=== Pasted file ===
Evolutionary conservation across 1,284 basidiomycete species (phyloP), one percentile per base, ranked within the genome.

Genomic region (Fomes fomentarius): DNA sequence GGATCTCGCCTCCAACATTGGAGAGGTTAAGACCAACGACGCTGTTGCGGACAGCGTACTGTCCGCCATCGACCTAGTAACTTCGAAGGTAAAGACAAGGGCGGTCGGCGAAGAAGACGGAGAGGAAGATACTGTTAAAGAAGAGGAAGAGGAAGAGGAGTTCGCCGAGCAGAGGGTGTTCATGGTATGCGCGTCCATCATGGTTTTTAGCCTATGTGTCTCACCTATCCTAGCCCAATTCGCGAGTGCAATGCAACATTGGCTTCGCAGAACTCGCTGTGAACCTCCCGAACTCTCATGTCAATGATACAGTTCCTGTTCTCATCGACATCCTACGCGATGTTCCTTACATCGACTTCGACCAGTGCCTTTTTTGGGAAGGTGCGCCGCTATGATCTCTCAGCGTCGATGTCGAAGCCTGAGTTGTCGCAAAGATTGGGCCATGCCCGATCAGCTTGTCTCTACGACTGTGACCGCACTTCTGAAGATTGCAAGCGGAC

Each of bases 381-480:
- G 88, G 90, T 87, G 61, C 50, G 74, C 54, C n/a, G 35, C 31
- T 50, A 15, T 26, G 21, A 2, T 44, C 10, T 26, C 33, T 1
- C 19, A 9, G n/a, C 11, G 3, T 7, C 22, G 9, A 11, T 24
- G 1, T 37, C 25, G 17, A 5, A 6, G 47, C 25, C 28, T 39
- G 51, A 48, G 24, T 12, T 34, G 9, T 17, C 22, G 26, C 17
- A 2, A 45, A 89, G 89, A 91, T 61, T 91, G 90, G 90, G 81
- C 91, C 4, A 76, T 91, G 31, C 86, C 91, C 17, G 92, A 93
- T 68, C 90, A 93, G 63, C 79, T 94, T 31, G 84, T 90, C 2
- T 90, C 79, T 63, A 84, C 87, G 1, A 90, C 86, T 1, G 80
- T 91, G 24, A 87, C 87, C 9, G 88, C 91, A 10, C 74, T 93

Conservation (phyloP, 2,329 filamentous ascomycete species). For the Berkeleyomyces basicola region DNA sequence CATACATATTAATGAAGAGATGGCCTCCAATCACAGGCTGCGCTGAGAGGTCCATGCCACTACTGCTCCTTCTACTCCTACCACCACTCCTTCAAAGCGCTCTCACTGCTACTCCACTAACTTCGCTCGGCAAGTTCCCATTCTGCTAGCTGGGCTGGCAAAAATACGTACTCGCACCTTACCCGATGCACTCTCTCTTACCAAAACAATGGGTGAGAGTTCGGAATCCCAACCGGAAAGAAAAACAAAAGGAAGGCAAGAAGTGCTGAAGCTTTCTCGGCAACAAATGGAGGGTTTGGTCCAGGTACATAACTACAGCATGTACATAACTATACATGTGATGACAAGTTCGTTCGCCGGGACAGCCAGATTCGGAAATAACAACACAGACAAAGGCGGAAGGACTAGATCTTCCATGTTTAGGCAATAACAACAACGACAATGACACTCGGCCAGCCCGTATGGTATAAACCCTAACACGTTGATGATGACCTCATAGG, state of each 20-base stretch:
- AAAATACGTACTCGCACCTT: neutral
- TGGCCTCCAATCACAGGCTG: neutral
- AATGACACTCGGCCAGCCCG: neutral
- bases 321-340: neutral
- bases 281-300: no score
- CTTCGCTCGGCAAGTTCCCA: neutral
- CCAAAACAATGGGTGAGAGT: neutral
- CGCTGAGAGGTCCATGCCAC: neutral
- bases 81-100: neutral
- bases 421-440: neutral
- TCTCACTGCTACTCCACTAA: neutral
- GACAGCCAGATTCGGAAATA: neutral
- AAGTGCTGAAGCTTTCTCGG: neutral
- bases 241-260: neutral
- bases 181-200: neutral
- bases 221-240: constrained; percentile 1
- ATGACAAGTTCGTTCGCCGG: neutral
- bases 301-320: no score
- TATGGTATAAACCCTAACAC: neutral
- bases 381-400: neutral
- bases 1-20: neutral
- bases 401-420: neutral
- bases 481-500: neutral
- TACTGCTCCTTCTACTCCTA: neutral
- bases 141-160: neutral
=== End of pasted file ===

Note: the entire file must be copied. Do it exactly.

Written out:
Evolutionary conservation across 1,284 basidiomycete species (phyloP), one percentile per base, ranked within the genome.

Genomic region (Fomes fomentarius): DNA sequence GGATCTCGCCTCCAACATTGGAGAGGTTAAGACCAACGACGCTGTTGCGGACAGCGTACTGTCCGCCATCGACCTAGTAACTTCGAAGGTAAAGACAAGGGCGGTCGGCGAAGAAGACGGAGAGGAAGATACTGTTAAAGAAGAGGAAGAGGAAGAGGAGTTCGCCGAGCAGAGGGTGTTCATGGTATGCGCGTCCATCATGGTTTTTAGCCTATGTGTCTCACCTATCCTAGCCCAATTCGCGAGTGCAATGCAACATTGGCTTCGCAGAACTCGCTGTGAACCTCCCGAACTCTCATGTCAATGATACAGTTCCTGTTCTCATCGACATCCTACGCGATGTTCCTTACATCGACTTCGACCAGTGCCTTTTTTGGGAAGGTGCGCCGCTATGATCTCTCAGCGTCGATGTCGAAGCCTGAGTTGTCGCAAAGATTGGGCCATGCCCGATCAGCTTGTCTCTACGACTGTGACCGCACTTCTGAAGATTGCAAGCGGAC

Each of bases 381-480:
- G 88, G 90, T 87, G 61, C 50, G 74, C 54, C n/a, G 35, C 31
- T 50, A 15, T 26, G 21, A 2, T 44, C 10, T 26, C 33, T 1
- C 19, A 9, G n/a, C 11, G 3, T 7, C 22, G 9, A 11, T 24
- G 1, T 37, C 25, G 17, A 5, A 6, G 47, C 25, C 28, T 39
- G 51, A 48, G 24, T 12, T 34, G 9, T 17, C 22, G 26, C 17
- A 2, A 45, A 89, G 89, A 91, T 61, T 91, G 90, G 90, G 81
- C 91, C 4, A 76, T 91, G 31, C 86, C 91, C 17, G 92, A 93
- T 68, C 90, A 93, G 63, C 79, T 94, T 31, G 84, T 90, C 2
- T 90, C 79, T 63, A 84, C 87, G 1, A 90, C 86, T 1, G 80
- T 91, G 24, A 87, C 87, C 9, G 88, C 91, A 10, C 74, T 93

Conservation (phyloP, 2,329 filamentous ascomycete species). For the Berkeleyomyces basicola region DNA sequence CATACATATTAATGAAGAGATGGCCTCCAATCACAGGCTGCGCTGAGAGGTCCATGCCACTACTGCTCCTTCTACTCCTACCACCACTCCTTCAAAGCGCTCTCACTGCTACTCCACTAACTTCGCTCGGCAAGTTCCCATTCTGCTAGCTGGGCTGGCAAAAATACGTACTCGCACCTTACCCGATGCACTCTCTCTTACCAAAACAATGGGTGAGAGTTCGGAATCCCAACCGGAAAGAAAAACAAAAGGAAGGCAAGAAGTGCTGAAGCTTTCTCGGCAACAAATGGAGGGTTTGGTCCAGGTACATAACTACAGCATGTACATAACTATACATGTGATGACAAGTTCGTTCGCCGGGACAGCCAGATTCGGAAATAACAACACAGACAAAGGCGGAAGGACTAGATCTTCCATGTTTAGGCAATAACAACAACGACAATGACACTCGGCCAGCCCGTATGGTATAAACCCTAACACGTTGATGATGACCTCATAGG, state of each 20-base stretch:
- AAAATACGTACTCGCACCTT: neutral
- TGGCCTCCAATCACAGGCTG: neutral
- AATGACACTCGGCCAGCCCG: neutral
- bases 321-340: neutral
- bases 281-300: no score
- CTTCGCTCGGCAAGTTCCCA: neutral
- CCAAAACAATGGGTGAGAGT: neutral
- CGCTGAGAGGTCCATGCCAC: neutral
- bases 81-100: neutral
- bases 421-440: neutral
- TCTCACTGCTACTCCACTAA: neutral
- GACAGCCAGATTCGGAAATA: neutral
- AAGTGCTGAAGCTTTCTCGG: neutral
- bases 241-260: neutral
- bases 181-200: neutral
- bases 221-240: constrained; percentile 1
- ATGACAAGTTCGTTCGCCGG: neutral
- bases 301-320: no score
- TATGGTATAAACCCTAACAC: neutral
- bases 381-400: neutral
- bases 1-20: neutral
- bases 401-420: neutral
- bases 481-500: neutral
- TACTGCTCCTTCTACTCCTA: neutral
- bases 141-160: neutral